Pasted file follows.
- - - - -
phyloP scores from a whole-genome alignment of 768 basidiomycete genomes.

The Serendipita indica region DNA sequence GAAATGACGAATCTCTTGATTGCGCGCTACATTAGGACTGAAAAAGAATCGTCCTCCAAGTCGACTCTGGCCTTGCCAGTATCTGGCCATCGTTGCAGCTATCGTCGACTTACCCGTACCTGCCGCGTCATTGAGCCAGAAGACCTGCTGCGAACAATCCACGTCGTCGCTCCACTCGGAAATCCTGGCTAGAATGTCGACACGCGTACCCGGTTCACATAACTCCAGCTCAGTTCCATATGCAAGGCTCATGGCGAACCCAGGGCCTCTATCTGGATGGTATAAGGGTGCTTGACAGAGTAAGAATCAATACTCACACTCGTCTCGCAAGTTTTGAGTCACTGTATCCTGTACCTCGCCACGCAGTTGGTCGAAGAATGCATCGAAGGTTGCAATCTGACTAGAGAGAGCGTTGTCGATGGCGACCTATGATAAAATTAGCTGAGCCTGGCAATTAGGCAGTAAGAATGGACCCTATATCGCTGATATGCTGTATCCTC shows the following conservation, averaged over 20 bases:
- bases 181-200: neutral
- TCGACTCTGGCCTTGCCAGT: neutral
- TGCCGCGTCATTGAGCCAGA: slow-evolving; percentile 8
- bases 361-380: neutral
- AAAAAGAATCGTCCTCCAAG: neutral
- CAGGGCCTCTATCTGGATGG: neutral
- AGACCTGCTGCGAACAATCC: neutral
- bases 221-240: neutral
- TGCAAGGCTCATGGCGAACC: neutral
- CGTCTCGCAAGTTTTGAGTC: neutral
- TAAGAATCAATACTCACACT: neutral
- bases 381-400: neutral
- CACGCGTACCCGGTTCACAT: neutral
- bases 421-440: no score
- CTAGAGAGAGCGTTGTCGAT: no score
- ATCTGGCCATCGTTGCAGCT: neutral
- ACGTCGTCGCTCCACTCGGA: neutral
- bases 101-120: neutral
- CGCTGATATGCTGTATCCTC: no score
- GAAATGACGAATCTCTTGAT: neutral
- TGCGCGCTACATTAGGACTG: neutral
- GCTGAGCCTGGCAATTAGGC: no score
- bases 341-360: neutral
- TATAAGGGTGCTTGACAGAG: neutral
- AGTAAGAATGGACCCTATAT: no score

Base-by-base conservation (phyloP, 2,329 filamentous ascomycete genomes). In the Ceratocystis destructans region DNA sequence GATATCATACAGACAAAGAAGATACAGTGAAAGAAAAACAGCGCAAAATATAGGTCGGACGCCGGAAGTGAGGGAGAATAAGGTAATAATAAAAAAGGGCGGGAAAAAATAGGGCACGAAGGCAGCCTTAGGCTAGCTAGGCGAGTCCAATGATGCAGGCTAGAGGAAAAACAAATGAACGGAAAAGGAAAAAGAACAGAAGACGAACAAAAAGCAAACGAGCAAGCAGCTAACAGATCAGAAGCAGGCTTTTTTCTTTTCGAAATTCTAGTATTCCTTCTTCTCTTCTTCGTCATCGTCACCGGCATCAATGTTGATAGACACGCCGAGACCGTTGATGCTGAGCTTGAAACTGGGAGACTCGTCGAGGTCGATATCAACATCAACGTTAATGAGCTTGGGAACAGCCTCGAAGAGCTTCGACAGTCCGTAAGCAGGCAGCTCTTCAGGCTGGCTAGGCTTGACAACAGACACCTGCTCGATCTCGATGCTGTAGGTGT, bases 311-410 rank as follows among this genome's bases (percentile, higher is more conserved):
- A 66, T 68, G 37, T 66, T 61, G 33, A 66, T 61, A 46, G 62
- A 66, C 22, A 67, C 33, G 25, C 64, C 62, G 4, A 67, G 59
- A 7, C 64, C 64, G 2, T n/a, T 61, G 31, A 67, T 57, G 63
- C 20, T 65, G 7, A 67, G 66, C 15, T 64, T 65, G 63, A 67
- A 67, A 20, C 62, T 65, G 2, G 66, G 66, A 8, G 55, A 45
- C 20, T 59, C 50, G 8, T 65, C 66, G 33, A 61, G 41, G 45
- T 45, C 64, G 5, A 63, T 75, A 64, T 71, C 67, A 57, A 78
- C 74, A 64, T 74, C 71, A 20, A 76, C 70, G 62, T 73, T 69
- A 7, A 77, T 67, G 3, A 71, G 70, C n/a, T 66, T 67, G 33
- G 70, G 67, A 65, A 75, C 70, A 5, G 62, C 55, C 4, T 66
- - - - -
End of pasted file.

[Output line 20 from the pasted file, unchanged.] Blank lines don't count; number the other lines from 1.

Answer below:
- bases 101-120: neutral